Getting Americans accustomed to Lyon
Every time I find myself living in a foreign country and end up telling someone I am French, invariably I face the inevitable question: “Are you from Paris?”.
For the past 5 years, urging visitors to give Lyon a try has become a part of my business.
Living in Lyon
This is my first article on This is Lyon and I hope there will be many more as I have so many good stories to share with you being both French & American and having lived in France, Italy, England, and America!
I am back in France near Lyon at the moment where I lead French immersion programs and where I just launched my brand new French language & culture online school!
The first course called “600 Words” teaches via video, audio, and written files, how to converse in French with the most commonly used 600 French words. Fun & efficient! I love having an online business because it gives me the geographical freedom to live wherever I want to and get my Lyon fix whenever I feel like it!
American students in Lyon
My students come from all over the world but mostly America as it is where I began my business back in 2013.
During the immersion programs, I always make sure to take them to our beloved Lyon so they can experience its beautiful vibe, architecture, history, and… les bouchons lyonnais bien sûr! Every time they are mesmerized by le Vieux Lyon, its charming narrow streets, the cute little boutiques and art galleries, the impressive Cathédrale Saint Jean & Basilique Notre-Dame de Fourvière, not to mention the gorgeous smells coming from all the restaurants!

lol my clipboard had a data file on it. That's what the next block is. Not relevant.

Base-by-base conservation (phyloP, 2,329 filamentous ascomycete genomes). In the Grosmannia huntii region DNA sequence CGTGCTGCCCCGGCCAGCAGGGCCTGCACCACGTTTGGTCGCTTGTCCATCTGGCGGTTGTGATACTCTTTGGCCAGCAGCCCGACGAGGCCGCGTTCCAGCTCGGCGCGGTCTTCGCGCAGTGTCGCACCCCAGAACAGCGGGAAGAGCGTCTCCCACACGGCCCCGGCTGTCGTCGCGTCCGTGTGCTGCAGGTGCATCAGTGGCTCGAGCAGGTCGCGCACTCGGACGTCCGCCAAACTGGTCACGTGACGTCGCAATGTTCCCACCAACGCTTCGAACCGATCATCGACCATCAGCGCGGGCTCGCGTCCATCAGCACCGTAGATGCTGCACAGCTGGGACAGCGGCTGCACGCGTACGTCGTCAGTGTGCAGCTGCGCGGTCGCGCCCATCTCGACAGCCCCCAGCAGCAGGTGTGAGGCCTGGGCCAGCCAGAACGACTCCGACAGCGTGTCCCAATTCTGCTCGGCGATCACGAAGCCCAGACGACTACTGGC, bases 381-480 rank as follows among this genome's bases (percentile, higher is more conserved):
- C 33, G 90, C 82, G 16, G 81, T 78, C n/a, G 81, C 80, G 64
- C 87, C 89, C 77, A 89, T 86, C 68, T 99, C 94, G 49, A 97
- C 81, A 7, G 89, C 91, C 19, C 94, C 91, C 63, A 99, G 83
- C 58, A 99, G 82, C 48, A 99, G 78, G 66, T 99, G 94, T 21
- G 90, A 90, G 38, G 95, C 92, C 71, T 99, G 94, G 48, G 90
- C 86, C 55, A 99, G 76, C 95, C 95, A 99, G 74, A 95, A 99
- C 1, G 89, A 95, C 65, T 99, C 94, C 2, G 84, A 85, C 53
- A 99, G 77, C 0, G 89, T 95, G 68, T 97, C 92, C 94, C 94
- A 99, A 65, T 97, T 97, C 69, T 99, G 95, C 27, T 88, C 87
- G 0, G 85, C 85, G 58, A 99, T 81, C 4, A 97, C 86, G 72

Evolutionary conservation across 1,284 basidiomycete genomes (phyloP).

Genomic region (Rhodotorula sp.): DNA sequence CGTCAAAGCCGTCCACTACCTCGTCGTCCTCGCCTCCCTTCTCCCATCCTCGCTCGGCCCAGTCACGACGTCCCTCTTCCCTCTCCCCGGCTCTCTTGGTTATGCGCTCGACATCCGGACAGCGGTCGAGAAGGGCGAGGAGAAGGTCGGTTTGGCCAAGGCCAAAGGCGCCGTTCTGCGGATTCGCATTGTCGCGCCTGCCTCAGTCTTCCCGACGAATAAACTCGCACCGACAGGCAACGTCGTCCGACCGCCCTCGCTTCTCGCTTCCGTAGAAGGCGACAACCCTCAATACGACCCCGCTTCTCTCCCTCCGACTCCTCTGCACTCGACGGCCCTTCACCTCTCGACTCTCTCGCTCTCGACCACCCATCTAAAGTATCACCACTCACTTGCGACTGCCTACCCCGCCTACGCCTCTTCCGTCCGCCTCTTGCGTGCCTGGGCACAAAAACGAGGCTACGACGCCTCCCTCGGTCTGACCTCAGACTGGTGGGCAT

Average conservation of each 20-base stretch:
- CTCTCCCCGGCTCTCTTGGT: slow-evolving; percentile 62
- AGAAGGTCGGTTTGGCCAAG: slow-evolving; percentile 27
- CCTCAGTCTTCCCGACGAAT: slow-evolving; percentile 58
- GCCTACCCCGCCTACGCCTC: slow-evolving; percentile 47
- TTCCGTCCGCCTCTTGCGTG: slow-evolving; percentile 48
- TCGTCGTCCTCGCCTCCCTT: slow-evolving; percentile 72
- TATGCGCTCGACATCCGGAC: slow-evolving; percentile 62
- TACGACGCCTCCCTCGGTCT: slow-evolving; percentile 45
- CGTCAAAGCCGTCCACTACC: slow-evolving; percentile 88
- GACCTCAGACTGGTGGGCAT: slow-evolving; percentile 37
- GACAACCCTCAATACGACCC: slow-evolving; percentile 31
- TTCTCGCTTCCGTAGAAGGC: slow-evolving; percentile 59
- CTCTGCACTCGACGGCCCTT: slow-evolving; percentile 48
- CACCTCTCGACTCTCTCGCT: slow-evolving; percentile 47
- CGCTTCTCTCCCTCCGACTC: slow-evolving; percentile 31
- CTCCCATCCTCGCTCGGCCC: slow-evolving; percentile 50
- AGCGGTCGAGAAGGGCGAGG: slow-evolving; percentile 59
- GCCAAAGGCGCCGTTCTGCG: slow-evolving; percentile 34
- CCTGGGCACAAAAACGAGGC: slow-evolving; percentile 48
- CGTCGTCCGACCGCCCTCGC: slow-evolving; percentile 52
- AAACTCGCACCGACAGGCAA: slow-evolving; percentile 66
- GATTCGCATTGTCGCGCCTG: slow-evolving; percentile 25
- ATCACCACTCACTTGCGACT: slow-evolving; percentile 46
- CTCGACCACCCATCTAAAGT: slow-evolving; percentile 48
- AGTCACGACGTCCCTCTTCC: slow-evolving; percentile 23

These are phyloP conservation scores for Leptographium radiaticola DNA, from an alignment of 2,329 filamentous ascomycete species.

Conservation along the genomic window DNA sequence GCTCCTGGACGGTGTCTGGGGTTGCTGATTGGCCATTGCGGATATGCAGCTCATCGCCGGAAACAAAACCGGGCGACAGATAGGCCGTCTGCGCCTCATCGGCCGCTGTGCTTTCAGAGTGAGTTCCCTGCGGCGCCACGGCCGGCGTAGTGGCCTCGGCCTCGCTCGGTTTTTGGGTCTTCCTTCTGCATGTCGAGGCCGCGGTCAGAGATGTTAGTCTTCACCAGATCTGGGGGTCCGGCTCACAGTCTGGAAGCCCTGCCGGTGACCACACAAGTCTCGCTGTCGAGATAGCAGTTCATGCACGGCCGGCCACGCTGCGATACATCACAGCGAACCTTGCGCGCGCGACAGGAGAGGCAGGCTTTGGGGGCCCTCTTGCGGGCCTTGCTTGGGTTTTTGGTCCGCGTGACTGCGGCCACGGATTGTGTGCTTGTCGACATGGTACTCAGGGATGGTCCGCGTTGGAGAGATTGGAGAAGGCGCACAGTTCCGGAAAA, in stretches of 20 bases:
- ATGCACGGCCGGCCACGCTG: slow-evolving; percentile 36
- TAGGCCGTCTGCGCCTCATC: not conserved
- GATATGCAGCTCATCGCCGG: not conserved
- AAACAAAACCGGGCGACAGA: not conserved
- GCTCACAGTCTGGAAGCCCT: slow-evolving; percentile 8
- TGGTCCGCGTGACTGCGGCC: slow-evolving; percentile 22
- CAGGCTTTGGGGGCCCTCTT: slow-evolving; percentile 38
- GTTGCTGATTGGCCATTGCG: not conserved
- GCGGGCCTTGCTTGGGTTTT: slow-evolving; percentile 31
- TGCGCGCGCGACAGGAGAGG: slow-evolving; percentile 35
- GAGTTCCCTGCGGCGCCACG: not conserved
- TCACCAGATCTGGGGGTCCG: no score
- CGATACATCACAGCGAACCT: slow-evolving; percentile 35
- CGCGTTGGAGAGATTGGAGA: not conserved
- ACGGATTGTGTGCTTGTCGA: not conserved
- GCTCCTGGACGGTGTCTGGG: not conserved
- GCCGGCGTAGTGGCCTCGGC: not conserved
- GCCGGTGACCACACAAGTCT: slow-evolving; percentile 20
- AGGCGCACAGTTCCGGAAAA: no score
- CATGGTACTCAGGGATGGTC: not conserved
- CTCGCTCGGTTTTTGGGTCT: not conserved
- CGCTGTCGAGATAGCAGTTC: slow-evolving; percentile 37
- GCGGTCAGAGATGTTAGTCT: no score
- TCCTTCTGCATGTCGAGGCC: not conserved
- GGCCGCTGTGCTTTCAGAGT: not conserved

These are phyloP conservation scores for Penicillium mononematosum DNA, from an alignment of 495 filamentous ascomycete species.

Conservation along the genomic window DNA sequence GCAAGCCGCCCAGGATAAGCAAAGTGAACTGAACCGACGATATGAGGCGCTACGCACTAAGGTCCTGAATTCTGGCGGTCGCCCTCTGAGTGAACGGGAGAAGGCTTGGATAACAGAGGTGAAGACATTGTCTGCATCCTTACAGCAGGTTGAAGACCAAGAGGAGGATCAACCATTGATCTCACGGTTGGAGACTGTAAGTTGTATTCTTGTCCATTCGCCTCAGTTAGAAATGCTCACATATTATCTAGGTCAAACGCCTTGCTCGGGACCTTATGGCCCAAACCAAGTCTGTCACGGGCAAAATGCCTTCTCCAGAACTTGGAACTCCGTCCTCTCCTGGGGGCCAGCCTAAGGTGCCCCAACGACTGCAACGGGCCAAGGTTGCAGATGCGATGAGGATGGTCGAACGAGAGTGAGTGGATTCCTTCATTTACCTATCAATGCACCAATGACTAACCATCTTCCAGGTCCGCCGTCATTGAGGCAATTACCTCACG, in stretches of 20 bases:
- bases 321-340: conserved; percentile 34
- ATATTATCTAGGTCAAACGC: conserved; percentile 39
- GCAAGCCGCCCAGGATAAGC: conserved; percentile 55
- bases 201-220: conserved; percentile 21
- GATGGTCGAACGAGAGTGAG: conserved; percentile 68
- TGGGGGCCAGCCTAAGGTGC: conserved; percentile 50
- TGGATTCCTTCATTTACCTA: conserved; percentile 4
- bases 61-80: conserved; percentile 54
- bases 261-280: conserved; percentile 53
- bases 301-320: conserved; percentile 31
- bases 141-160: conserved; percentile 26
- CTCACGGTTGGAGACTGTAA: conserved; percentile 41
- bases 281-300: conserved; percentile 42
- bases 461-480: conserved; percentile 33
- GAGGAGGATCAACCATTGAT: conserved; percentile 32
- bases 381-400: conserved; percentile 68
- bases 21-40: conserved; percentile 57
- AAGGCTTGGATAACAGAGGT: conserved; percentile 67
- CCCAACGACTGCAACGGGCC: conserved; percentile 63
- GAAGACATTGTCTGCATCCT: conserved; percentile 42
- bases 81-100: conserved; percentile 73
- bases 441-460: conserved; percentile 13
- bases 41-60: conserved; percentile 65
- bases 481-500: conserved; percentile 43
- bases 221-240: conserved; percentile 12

I often take them to Les Fines Gueules (by the Smoking Dog), don’t you love that place?
Being French in Seattle
I started teaching French when I moved to Seattle in 2010 where I was very pleasantly surprised to find a ton of seriously hard core Francophiles! Who would have thought the North West (this is what we call mostly the 2 states of Washington and Oregon) had such a love for France?
I taught at Community College, l’Alliance Française, and Rosetta Stone. Great experiences, which also helped me to understand adult students felt tired with standard learning formats and were ready for something a little more personal and a lot more dynamic!
Three years later, my company French Truly was born.
We had a blast making sure the culture & the history was always the base of the language learning activities. I began by organizing conversation groups at the local French restaurant and bakery, visiting countless retirement homes, and helping people organize their vacation in France.
Then, as the company grew and became quite famous in Seattle, I found myself cooking French food at the local TV channel (King 5), discussing French greetings at the local radio station (KIRO), speaking at the University of Washington about French culture, hosting a monthly event around French cinema at the biggest theater in town (SIFF), and last but not least taking groups of Americans to Lyon!
Definitely not your usual (and sometimes boring) French class!
French people don’t want to speak French
Now that I’ve moved to France, I’ve shifted the trips to France from purely cultural to full French immersion programs. Why? You might find this funny… because over the years I’ve heard so many of my American students complain about their French vacation… Did they not like it? Did they not have a good time? Were the French unpleasant? Were they rude?? None of the above.
My students complained that French people were so excited to practice their English, that in the end, they ended up speaking close to no French at all. Shame when you’ve just spent months practicing your French speaking skills! They could have insisted but often insecurity took over and settled for good old English!
I think that’s quite ironic considering how many times I was told the French were rude because they refused to talk to anybody who didn’t communicate in French!
It sure seems like things have changed! Would you agree?